James and Jamie have worked hard to make themselves as visible as possible while they shadow the cast of Bells Are Ringing. You could sit almost anywhere, and still seem them most of the time.
But, there is a ‘sweet spot‘ for watching the interpreters for Bells Are Ringing at the Eisenhower Performing Arts Center. The set is magnificent! Notice the telephone cut-out that frames the stage – amazing! [ See THIS BLOG for a vBlog about the set design. ] One importing thing: If you sit too far to the left or right, the telephone cut-out might block your view of the interpreters.
The set is designed brilliantly to allow a nice view of the stage through the bottom part of the telephone cut-out. Jamie and James have planned all of their movements to work within the most open part of the stage. But, just to be sure, it is a good idea for you to select seating that is toward the center of the auditorium. Sit close enough so that you will be able to read ASL clearly. At rehearsals we tested a bunch of seats, and we recommend the seats shaded in the photo above.
You don’t have to sit in the front row – in fact, we think that’s too close! A few rows back is close enough – some people like to sit a bit farther back, in order to see a ‘wide shot’ of the stage.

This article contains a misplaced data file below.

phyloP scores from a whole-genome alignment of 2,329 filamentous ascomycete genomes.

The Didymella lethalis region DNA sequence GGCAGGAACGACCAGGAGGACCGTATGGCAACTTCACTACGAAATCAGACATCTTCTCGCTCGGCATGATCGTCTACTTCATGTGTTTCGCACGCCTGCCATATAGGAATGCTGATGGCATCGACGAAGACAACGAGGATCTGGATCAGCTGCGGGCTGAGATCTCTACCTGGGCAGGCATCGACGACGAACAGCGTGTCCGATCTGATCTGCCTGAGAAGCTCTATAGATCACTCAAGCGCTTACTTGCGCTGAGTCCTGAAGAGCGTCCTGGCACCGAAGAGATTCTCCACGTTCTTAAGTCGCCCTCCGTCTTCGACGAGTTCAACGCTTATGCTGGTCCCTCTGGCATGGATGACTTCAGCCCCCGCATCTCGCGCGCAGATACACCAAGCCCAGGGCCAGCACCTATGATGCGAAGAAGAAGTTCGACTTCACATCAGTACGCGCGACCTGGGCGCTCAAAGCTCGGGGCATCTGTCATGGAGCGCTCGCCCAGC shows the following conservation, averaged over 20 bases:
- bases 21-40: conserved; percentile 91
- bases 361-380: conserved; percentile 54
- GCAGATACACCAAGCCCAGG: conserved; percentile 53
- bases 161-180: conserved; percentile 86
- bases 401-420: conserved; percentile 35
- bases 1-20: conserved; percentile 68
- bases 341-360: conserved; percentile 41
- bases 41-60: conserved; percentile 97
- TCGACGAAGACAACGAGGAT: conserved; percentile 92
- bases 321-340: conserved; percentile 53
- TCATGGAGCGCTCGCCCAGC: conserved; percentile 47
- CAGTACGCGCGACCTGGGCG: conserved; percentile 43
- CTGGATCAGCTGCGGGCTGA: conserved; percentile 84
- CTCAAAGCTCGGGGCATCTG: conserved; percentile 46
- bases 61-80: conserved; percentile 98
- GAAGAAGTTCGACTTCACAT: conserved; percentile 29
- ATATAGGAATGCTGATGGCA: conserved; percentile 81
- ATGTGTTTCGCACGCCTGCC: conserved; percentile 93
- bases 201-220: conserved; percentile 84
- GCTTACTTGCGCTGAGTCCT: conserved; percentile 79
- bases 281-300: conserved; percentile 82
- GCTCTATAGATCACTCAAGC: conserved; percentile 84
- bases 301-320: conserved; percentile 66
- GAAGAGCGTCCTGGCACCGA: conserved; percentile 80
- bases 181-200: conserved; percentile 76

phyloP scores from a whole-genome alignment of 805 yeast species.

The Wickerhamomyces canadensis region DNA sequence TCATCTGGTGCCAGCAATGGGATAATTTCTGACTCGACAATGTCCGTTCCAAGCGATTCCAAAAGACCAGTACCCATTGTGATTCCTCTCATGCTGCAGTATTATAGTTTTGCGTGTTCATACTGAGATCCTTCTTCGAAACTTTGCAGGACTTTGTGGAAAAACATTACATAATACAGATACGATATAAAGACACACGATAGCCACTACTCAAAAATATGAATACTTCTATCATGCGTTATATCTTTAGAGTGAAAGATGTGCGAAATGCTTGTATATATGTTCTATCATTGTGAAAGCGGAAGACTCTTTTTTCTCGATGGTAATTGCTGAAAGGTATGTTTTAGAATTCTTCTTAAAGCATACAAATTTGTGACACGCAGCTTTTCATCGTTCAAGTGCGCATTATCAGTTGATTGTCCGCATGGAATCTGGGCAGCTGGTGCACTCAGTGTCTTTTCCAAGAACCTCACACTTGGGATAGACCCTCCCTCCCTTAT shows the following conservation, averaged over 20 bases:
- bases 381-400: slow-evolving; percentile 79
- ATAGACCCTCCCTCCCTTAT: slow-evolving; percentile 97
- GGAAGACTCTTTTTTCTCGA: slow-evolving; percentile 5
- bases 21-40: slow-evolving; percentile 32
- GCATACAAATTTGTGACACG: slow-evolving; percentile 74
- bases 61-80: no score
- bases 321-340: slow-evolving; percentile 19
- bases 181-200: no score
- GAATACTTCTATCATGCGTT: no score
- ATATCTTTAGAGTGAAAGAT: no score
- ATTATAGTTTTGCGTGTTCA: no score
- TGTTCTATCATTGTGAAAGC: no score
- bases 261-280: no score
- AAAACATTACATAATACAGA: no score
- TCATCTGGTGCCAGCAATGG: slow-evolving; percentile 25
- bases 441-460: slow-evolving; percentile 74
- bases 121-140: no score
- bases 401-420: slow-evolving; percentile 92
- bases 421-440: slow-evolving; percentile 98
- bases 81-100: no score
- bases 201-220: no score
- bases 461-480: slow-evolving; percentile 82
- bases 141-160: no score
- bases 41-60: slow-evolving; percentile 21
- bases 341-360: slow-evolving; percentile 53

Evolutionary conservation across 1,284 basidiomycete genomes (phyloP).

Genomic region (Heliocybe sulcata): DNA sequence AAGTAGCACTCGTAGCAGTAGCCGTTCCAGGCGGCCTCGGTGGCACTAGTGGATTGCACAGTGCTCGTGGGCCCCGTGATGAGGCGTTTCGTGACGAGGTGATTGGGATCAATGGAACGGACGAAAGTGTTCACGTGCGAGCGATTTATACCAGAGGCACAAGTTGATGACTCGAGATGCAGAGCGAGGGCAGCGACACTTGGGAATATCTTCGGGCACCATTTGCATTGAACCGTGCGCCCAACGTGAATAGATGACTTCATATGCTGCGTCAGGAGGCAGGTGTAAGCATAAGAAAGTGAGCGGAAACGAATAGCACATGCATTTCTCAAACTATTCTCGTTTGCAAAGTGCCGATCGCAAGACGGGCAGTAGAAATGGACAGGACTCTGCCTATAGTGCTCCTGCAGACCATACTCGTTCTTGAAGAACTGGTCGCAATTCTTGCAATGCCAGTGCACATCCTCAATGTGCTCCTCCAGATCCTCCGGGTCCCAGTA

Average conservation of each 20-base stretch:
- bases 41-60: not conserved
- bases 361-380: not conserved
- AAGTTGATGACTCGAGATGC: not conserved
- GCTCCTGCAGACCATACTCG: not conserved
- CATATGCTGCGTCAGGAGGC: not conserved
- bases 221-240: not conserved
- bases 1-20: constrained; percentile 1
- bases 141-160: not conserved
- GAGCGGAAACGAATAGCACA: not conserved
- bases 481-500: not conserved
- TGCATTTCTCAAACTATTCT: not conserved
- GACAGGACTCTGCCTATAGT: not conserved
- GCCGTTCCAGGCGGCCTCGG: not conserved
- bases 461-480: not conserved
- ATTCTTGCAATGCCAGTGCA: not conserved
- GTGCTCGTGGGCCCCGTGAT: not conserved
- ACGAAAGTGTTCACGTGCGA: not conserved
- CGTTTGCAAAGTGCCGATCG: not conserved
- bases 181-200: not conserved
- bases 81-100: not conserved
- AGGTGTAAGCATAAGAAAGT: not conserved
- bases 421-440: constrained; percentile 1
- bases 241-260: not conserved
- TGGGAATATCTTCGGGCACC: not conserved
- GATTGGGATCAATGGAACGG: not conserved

Please – let’s leave some of ‘the prime seats’ for members of the Deaf community. We love interpreting students – you know we do – but, you can hear the show. There isn’t a bad seat in the house at Eisenhower. Get there early enough to get a good seat – but leave some great seats for Deaf folks, please.
See you all at the show!
Bells Are Ringing
PLEASE: Buy your tickets ahead of time. There WILL be long lines to buy tickets ‘at the door.’
Saturday, February 12, 2011
TIcket Information and Performance Details on TerpTheatre’s Website
Danny McDougall, PhD, CSC — “Dr. Danny” — owns and manages TerpTheatre. Since 1986, he has interpreted in hundreds of plays, musicals and other performances on stage – most in the shadowed style. He teaches and lectures on the theory and practice of theatre interpreting. Danny is the chair of Sign Language Studies at Madonna University, and holds a PhD in Translation and Interpretation from Heriot-Watt University – where his dissertation explored the relationship between space and meaning during interpreted theatre performances.
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